“Before I get behind the wheel of a very expensive race car on a relatively unfamiliar track like Indianapolis . . . I always use iRacing to learn the track,” Bell says. “iRacing is so exact, I can even learn where the bumps are and braking zones will be when I get out on track for the first time.”

Beyond learning their respective ways around the track, the iRacers use the online simulation to shave tenths of seconds off their real lap times.

“Whatever the track, whether it’s a new one like Indianapolis or one we’ve raced on for years, I’m always turning laps on iRacing,” says Gurney. “When you find something that’s faster on the simulation – whether it’s a different line, a different gear — it’s legitimate. You do the same thing in the real car and it works.”

Of course, winning races is not just about setting the fastest lap. It’s about getting to the finish line first and, in a GRAND-AM Rolex Series where Daytona Prototypes and GT cars share the track, that often means going off-line in order to get around a slower car.

“With Indianapolis, there’s a couple of places where there’s a sequence of several corners linked together,” says Gurney. “There may be one single fastest way through, but in the race it won’t always be possible to take that line. So you experiment with different ways to take corners, see how taking a different line through one turn sets you up for the next one and so forth.”

Taylor agrees and, in contrast to Gurney, plans to have several races under his belt on the virtual IMS road course by the time practice starts on Friday.

“Not only can I do more laps than the other guys, but by hosting sessions on iRacing, you can also work on a bit of race craft and find the best places to setup to make passes” he says. “For the guys new to the track, it will take them part of the race to learn those same passing places. Once the green flag comes out, I will be ready to race, and hopefully catch a few other guys sleeping.

While the Indianapolis road course may be new to the series, the iRacers agree it will likely produce a typical GRAND-AM event . . . which is to say, a close race that will probably be decided on the final lap.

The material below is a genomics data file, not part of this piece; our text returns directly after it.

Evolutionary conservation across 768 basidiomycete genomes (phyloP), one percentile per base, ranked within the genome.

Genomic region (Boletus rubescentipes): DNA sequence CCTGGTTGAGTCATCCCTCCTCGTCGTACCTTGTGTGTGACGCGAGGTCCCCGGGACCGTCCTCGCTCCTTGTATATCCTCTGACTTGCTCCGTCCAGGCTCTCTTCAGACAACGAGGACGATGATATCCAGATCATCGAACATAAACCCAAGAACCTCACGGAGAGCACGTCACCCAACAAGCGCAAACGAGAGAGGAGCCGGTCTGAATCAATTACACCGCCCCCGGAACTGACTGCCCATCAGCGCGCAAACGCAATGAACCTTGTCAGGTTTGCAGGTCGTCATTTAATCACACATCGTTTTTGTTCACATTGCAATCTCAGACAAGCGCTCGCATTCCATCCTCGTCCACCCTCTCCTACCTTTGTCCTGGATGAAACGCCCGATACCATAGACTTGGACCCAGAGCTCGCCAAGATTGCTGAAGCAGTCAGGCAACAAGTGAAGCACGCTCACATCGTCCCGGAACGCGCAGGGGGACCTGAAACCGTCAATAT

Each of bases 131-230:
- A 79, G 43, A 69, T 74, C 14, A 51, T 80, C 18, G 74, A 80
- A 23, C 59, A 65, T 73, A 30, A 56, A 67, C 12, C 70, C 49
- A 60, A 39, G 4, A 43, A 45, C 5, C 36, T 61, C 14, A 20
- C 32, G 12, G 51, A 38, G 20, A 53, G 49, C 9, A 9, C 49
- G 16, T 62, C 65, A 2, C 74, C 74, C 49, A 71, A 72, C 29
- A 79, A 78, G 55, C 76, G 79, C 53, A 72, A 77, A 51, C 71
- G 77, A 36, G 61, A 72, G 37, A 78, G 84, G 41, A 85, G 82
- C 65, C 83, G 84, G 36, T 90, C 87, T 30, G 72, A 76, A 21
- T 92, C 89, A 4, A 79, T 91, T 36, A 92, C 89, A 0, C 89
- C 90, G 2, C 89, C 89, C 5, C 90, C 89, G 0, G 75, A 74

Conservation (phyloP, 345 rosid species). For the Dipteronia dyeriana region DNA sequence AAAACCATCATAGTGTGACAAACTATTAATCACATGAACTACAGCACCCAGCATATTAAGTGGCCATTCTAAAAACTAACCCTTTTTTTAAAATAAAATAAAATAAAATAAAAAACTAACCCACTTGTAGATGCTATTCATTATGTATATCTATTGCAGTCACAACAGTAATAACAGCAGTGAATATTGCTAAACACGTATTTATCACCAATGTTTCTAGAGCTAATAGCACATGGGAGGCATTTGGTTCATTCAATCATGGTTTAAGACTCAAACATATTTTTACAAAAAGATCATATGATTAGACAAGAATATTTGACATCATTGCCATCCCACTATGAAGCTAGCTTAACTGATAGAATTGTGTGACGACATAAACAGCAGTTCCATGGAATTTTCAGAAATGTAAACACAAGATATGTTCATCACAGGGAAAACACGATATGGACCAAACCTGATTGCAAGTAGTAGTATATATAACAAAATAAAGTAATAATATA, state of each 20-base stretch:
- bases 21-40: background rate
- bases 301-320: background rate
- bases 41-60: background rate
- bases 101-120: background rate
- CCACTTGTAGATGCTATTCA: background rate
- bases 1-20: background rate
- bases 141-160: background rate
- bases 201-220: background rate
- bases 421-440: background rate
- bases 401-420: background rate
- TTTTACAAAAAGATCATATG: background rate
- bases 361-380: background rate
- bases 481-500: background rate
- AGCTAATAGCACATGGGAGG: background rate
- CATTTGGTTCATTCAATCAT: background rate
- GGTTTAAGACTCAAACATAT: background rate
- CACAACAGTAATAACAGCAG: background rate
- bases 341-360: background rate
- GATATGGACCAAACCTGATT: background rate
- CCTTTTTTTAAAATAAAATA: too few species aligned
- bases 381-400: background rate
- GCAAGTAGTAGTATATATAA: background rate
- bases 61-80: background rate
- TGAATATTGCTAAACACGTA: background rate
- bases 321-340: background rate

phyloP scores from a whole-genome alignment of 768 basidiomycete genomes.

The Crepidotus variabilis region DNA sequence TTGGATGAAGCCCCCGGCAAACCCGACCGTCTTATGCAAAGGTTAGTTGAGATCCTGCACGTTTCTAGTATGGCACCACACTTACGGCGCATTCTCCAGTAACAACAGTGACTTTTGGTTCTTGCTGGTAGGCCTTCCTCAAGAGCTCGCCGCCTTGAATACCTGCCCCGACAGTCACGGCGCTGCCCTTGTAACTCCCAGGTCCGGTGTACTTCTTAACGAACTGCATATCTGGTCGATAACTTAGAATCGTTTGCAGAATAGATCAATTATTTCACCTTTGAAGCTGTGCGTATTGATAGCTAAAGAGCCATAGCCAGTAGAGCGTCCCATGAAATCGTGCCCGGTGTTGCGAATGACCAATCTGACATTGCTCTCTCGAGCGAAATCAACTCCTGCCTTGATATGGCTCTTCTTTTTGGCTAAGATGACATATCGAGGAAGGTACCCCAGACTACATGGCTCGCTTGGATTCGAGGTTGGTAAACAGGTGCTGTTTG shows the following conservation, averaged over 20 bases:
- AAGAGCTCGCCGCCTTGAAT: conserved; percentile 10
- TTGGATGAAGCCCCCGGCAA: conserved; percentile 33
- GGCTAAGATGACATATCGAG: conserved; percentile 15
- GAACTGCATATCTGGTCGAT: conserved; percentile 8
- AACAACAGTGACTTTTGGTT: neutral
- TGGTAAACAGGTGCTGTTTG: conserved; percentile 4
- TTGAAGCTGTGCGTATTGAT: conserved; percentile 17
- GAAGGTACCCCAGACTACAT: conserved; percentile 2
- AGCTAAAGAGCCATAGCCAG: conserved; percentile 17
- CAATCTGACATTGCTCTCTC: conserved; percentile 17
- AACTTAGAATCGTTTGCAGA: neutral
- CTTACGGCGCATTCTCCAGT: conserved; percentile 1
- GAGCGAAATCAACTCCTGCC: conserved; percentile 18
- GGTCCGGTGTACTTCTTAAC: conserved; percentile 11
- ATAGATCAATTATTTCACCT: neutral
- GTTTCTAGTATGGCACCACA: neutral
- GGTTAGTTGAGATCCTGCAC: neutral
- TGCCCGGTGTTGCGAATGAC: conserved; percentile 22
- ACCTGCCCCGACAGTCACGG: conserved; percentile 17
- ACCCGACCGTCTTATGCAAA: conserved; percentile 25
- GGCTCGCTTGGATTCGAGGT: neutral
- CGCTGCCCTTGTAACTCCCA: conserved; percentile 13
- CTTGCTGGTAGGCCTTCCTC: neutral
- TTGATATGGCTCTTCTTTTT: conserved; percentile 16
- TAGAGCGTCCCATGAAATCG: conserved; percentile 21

“Just like any other GRAND-AM race, it will be a fight from start to finish,” says Taylor. “Even though it is considered a 3 hour endurance race, everyone will be battling the whole way through, trying to win that inaugural Brickyard race.”

“It’s a tight track, definitely tough to pass on,” says Pew, “so strategy will be critical, and it’ll be a big benefit to start up front. With the tight schedule you’ll want to be ready to go right away.”

For iRacers like Gurney, Pew, Bell and Taylor, that won’t be a problem.

The company was founded in 2004 by Dave Kaemmer and John Henry and subsequently released in August 2008. Kaemmer was co-founder of Papyrus Design Group, developers of award-winning racing simulations including “Grand Prix Legends” and NASCAR 2003.” Henry is principal owner of the Boston Red Sox and Liverpool Football Club, as well as co-owner of NASCAR’s Roush Fenway Racing. has developed dozens of formal partnerships in the motorsport industry to help create the most authentic racing simulation in the world including with NASCAR, IndyCar, GRAND-AM, Skip Barber Racing School, International Speedway Corporation, Speedway Motorsports, McLaren Electronics, Williams F1, Volkswagen, Ford, and GM.